Altamont-Labette County HS senior Caleb Haggard is a four-year starter and has played multiple positions for the Grizzlies’ defense. Haggard has been highly pleased with his production for LC.
The versatile, hybrid Haggard is one of the state’s top Swiss Army Knife defensive players and has continually wreaked havoc in his career with an excellent motor and first step.
Overall, he has recorded 160 tackles, 37.5 TFLs, 17.5 sacks, four fumble recoveries and four forced fumbles under coach Sean Price. LC is 18-12 in his career, including 12-3 at home.
Haggard’s defensive numbers are among the best in his respective school class each year. In ’16, Haggard tied for tenth among all Kansas 11-man freshmen in sacks.
In ’17, Haggard led Kansas 11-man sophomores in sacks – one ahead of Lakin’s Hadley Panzer, a Kansas State commit.
Last year, Haggard finished tied for eighth in sacks among the state’s 11-man juniors, according to MaxPreps statistical lists.
“It’s just been a great three seasons with coach Price,” Haggard said. “And I am just ready for my senior season to come around and see what it holds for us. I am most proud of my stats that have come through the season.”
As a freshman, Haggard started off at nose guard. He played in all nine games with 28 tackles, four for loss, along with a sack, an interception, a forced fumble and fumble recovery.
Sophomore year, Price noticed Haggard’s quickness in practice one day and pushed him from nose back to safety for the first two games, a rare position change at any level. After the first two contests, LC found another player with more speed to play safety and shifted Haggard back down to defensive end after Clayton Moore broke his collarbone.
Haggard recorded a standout sophomore year as the Grizzlies went 9-2 and advanced to the quarterfinals in Class 4A, Division I.
LC tied the ’93 and ’00 squads for the furthest playoff advancements in school history. 2017 also marked the first .500-plus season since ’05. The squad captured the district and SEK League titles.
He had 78 tackles, 18 for loss, along with 11 sacks. The Grizzlies posted a four-win improvement from a 5-5 year in ’16 and allowed just 13.9 points per contest.
Last fall, Haggard moved back inside at defensive tackle. He recorded 54 tackles, 15.5 for loss and 5.5 sacks.
Labette County opened the season No. 5 in 4A but tumbled back to 4-5 behind a challenging schedule. LC took losses to the Bishop Miege and Pittsburg, which finished the season ranked No. 1 and 2, respectively, in the classification.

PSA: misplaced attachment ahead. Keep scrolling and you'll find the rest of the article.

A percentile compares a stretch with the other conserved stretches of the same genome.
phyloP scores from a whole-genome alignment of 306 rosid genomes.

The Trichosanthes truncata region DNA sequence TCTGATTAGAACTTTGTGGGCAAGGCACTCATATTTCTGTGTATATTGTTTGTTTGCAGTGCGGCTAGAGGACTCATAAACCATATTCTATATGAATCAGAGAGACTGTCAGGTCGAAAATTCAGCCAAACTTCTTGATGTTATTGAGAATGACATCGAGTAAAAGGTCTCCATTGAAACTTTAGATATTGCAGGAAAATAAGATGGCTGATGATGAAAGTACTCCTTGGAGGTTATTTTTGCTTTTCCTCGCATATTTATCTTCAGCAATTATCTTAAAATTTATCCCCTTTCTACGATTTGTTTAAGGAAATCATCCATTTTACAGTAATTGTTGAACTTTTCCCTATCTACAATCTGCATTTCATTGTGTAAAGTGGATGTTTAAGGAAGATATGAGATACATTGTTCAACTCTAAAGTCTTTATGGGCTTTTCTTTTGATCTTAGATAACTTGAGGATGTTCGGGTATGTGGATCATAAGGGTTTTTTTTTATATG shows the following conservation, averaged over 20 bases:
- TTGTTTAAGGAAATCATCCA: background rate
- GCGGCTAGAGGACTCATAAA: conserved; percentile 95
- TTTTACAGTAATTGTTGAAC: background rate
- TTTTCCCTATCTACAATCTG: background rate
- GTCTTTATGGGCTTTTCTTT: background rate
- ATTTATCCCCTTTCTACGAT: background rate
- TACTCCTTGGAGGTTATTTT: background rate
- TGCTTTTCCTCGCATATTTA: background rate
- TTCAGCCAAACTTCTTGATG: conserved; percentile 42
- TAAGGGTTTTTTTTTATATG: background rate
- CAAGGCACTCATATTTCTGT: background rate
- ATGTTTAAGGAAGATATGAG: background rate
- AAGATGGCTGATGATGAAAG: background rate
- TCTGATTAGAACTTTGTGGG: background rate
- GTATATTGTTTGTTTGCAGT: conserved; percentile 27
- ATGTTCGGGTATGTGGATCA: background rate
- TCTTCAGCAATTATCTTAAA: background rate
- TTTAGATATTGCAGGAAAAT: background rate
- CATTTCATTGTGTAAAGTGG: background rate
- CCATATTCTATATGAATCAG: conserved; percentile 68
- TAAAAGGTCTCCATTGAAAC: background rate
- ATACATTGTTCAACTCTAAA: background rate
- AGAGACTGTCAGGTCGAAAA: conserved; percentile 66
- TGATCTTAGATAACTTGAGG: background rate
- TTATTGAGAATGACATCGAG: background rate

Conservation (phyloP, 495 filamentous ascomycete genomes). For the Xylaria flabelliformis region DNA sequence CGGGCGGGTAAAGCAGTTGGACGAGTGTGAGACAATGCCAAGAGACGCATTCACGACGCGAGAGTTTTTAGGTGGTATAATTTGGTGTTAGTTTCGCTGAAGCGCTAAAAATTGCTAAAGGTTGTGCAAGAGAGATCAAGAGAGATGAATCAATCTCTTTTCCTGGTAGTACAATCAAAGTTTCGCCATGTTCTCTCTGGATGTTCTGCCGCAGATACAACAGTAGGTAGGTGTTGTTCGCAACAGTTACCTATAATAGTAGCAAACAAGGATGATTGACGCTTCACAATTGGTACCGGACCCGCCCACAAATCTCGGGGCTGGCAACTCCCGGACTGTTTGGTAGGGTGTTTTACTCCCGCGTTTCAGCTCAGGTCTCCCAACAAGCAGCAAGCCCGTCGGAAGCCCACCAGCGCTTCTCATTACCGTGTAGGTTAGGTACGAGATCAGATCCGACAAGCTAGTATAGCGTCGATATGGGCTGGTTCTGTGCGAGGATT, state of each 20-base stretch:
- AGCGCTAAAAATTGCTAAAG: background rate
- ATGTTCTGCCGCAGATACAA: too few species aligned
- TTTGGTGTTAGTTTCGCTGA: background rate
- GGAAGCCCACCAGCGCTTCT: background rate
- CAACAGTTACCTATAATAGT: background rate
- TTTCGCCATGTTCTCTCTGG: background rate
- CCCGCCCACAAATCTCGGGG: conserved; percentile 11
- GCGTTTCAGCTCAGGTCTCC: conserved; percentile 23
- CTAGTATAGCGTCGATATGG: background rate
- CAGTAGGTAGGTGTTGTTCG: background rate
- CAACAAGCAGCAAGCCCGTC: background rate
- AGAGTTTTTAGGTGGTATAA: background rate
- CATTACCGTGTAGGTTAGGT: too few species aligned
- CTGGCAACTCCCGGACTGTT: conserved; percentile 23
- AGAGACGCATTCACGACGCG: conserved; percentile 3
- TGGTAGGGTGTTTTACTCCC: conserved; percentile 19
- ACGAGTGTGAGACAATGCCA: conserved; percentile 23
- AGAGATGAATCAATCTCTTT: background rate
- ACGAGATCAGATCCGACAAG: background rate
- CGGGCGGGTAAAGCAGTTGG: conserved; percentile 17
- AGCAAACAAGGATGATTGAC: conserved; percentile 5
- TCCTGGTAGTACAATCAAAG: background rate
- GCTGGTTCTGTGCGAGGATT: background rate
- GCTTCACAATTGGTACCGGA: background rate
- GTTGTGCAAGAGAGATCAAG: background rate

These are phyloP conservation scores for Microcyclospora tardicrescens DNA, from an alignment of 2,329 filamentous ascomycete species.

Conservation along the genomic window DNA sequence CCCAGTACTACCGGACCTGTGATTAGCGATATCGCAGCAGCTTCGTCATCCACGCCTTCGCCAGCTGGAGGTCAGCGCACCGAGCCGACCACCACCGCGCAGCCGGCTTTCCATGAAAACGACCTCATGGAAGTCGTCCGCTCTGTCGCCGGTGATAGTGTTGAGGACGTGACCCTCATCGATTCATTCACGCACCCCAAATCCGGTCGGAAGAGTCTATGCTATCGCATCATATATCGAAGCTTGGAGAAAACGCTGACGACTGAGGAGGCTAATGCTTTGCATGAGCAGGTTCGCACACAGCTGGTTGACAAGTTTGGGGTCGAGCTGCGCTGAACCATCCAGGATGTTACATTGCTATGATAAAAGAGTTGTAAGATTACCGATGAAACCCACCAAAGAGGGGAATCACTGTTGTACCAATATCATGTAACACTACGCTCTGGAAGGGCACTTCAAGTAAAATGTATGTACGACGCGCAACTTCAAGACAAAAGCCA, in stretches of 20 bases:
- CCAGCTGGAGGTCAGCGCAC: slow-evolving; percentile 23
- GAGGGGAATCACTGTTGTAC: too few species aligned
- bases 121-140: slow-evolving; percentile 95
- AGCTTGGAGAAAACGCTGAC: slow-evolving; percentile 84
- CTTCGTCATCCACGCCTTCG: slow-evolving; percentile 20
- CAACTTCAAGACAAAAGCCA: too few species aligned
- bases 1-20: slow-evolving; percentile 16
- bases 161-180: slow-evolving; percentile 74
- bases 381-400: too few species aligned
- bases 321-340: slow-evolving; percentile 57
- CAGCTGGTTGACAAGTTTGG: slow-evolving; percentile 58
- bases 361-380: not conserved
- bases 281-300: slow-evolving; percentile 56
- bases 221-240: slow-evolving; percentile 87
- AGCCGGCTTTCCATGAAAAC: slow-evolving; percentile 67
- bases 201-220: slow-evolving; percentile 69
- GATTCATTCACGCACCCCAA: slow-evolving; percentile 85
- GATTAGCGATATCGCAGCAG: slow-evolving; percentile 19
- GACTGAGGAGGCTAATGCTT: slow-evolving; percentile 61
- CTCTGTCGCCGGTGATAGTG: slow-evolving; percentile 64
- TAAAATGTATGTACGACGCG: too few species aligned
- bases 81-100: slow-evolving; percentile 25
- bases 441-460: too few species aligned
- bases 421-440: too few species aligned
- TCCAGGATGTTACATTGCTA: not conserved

“Playing those bigger named schools that are ranked in state, it was a privilege for us,” Haggard said.
Labette County also fell to Fort Scott and Wellington, squads that went a combined 15-6. Labette County has never beaten Pittsburg, its longtime Southeast Kansas foe.
“I was not looking forward to playing defensive line much,” Haggard said. “I was told defensive end and outside linebacker, but it was a privilege to work inside, and I just think that hard work can show you what you can really do.”
This year, Haggard is expected to switch and play defensive end and outside linebacker. He is 6 foot, 1.5 inches and 225 pounds. Haggard has lifted 485 in squat, 285 on clean, 315 on bench and posted a 4.7 laser time in the 40-yard dash. He has received limited interest from colleges thus far.
“Contain outside, don’t let anyone past you, the running back, quarterback-wise, I think that was the biggest change for me,” Haggard said of being on the outside. “…“Tackle is more like contain the front line.”
Haggard grew up just north of Tulsa. He played tackle football in first grade in Oklahoma, and then moved to Kansas when his parents took jobs in Parsons. Haggard had to play flag football in second grade since Kansas did not offer tackle for his age group.
He lives around 14 minutes from the school, common for Labette County students, many of whom come from surrounding towns like Mound Valley, Edna and Bartlett.